by Melanie in IA
My local quilt guild is fairly large, with about 150 paid members. Over time, smaller groups have naturally broken off to meet for friendship and learning and support. About five years ago, the guild began actively encouraging and helping to organize small groups. And about two years ago, I joined one.
My small group includes nine women, ranging in age from early 50s to early 70s. We meet once a month, at a different member’s home each time. Some small groups take their meetings very seriously, arranging lessons and work sessions, planning group projects and outings. Others, like mine, are primarily social groups. Some of us bring hand work to stitch while there, and some of us don’t. We just enjoy each other’s company.
Until recently, we haven’t done any group projects. In December we agreed to try something new to most members: a Round Robin.
A round robin is a form of group project. There are a number of ways to do it, but a typical way is to have someone create a center block for a medallion quilt. The block is passed to another member, who adds a border. That piece is passed again, with another border added. It continues until the rounds are completed or until the quilt top is “done.”
I’ve done round robins before. One of my first volunteer efforts with the guild was to add a border to a round robin. The project ultimately became an auction quilt for a local organization. In the photo below, I added the pieced squares on point and outside border. I wish I had a photo of the finished work, as it was spectacular.
About three years ago I joined a group of four other guild members to do round robins. We each started a quilt and passed the work until four borders were added. One member of the group had to drop out, but four us have beautiful wall-hangings because of the project. Here is mine. The center Ohio star was my original block.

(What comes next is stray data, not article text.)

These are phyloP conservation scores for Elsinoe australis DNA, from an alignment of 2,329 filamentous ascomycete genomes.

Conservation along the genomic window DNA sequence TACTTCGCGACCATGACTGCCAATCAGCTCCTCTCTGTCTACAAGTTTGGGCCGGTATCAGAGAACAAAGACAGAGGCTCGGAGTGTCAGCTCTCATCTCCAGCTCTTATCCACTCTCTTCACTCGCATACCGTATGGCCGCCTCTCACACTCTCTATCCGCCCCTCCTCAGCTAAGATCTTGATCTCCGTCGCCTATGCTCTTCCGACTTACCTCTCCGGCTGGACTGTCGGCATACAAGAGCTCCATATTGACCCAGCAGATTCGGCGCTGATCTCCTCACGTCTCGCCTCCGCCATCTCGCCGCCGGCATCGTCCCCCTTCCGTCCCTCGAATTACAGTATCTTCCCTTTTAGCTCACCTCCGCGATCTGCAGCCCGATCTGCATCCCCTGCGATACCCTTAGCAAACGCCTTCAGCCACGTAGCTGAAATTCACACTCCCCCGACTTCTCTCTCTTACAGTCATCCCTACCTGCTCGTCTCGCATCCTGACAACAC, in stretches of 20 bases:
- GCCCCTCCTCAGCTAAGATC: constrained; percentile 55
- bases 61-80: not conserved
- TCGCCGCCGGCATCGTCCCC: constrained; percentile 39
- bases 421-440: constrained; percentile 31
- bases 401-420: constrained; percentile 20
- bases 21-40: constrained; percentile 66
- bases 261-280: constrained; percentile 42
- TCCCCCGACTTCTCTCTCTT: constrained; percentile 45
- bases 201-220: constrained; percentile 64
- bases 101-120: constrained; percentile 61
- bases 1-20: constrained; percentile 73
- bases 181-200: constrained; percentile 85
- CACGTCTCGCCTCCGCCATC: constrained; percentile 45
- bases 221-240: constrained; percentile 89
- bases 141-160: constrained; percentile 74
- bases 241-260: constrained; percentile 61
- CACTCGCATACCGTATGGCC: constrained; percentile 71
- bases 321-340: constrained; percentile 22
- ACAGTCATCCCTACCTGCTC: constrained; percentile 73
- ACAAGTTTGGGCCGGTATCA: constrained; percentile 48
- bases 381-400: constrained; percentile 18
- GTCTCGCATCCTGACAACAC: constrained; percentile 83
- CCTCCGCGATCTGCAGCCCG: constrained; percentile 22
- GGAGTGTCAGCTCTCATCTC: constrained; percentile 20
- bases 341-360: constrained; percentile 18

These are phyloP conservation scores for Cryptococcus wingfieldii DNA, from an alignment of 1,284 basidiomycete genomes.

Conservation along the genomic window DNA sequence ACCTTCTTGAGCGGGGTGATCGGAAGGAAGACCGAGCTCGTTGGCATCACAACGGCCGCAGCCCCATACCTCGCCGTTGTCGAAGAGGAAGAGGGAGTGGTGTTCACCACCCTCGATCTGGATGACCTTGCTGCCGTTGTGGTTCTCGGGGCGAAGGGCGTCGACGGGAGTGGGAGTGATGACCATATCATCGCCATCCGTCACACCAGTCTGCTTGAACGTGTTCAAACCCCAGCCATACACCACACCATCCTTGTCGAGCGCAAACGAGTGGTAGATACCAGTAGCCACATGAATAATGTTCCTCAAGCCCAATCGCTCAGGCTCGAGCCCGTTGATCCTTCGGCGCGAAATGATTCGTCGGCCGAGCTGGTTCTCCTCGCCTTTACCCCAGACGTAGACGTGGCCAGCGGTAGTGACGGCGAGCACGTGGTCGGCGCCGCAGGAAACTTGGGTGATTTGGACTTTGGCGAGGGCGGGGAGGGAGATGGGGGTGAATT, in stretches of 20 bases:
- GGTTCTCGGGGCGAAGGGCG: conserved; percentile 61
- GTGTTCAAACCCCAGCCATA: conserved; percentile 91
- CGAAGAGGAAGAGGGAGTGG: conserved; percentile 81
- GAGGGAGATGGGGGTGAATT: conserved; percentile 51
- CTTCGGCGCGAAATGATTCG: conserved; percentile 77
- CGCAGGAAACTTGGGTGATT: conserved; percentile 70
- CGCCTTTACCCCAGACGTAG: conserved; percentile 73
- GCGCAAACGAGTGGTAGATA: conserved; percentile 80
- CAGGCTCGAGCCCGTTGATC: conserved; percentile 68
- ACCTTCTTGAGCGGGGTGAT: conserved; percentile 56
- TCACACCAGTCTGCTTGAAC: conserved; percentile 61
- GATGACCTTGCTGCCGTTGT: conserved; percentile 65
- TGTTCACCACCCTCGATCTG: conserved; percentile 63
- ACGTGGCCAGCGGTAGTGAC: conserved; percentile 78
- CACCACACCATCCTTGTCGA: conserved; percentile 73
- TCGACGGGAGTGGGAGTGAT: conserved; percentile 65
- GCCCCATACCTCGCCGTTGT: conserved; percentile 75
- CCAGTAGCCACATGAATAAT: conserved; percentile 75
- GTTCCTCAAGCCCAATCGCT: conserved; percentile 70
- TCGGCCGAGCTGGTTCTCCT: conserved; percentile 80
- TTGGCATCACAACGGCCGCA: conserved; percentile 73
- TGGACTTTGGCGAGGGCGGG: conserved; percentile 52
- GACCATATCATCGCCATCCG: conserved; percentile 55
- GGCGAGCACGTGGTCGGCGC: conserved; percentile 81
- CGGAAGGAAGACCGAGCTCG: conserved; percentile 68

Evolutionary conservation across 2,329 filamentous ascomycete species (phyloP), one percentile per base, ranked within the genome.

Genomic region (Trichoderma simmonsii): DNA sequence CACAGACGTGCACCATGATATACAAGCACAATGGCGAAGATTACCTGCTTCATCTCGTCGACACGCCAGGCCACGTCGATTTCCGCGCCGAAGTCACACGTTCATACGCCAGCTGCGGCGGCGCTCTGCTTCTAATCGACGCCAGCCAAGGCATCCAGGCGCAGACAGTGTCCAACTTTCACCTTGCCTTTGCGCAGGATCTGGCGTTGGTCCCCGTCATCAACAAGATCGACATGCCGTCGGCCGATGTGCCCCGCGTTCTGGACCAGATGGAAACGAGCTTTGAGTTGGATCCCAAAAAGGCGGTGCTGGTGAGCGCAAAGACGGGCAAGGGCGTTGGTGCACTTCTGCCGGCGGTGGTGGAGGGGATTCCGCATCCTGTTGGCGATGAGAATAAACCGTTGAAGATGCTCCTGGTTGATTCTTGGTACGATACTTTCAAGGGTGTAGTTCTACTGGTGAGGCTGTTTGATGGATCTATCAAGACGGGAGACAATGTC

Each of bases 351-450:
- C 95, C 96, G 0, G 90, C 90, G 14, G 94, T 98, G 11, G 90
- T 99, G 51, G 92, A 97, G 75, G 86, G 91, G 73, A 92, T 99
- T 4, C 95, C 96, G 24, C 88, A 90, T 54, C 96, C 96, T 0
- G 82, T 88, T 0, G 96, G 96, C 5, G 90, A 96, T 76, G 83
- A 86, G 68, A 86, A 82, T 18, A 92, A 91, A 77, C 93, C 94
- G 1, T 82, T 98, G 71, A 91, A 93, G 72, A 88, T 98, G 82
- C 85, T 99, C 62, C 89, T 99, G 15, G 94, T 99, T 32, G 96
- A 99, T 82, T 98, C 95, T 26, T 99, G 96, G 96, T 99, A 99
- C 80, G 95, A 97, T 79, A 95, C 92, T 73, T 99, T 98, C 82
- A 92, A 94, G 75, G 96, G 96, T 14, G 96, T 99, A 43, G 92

And last year, my sister and I decided to do a “round” robin. It wasn’t very round because it was just two of us. But we had a great time working together.
For my small group, we agreed we would each do a center block. To keep the size of the finished top manageable, we decided to add only four borders to each center. In this way, each finished top will have five people working on it — the owner, who began it with a center, and the four people who add borders. The top will be returned to the owner to finish as she wishes. We agreed to always pass to the same person, so I will always pass to Janet, and always take from Robin. This way, each quilt will have a different set of five working on it.
On Monday my group will meet, and we’ll share our work with the second borders added. We’ll pass the pieces on to the next person, and start wondering how to make the next border work!
This is the center block of the top I worked on and will pass Monday:
And with one border:
And with the border I added:
In other posts I’ll share the very loose “rules” we are using, photos of some of our small group’s work, and some pix of other round robins I’ve been in.
Round robins are one of my favorite group projects! When you post your rules, I’d be especially interested in how much fabric you send along with your block and any restrictions on what can be added from various participants’ stashes.
Ah! “Rules” are in quotations for a reason. Since only 3 of us had done round robins before, and some of the others weren’t sure about the idea, we wanted it to be very loose. Most of us passed some fabric with the block, but at least one didn’t send any. We don’t have restrictions on what can come from participants’ stashes. If they’re willing to use it, they may. Thanks for reading and commenting.
I enjoy seeing your creativity as your projects get completed. Nice work.
i love seeing round robins that work. i have been in more than a few, and none of them have ever turned out so lovely! can i join your group ??!! LOL
I’ve had good luck so far. In my earlier round robin group (not the small group,) everyone was very creative. We ended up with some very very very cool projects. I’ll show them all off in a later post. It was a little frustrating when the one member dropped out, but we made it work.
Great the way you had some consistent fabric – but still made the borders so they are different! Makes it very interesting to see.
I apologize, June. I hadn’t seen your comment before. Yes, most of us passed some fabric with our original block, and I think most of us are passing scraps as we add borders, as well. Carrying the colors and patterns into more layers does give consistency, while allowing for the variation in design. Thanks for commenting.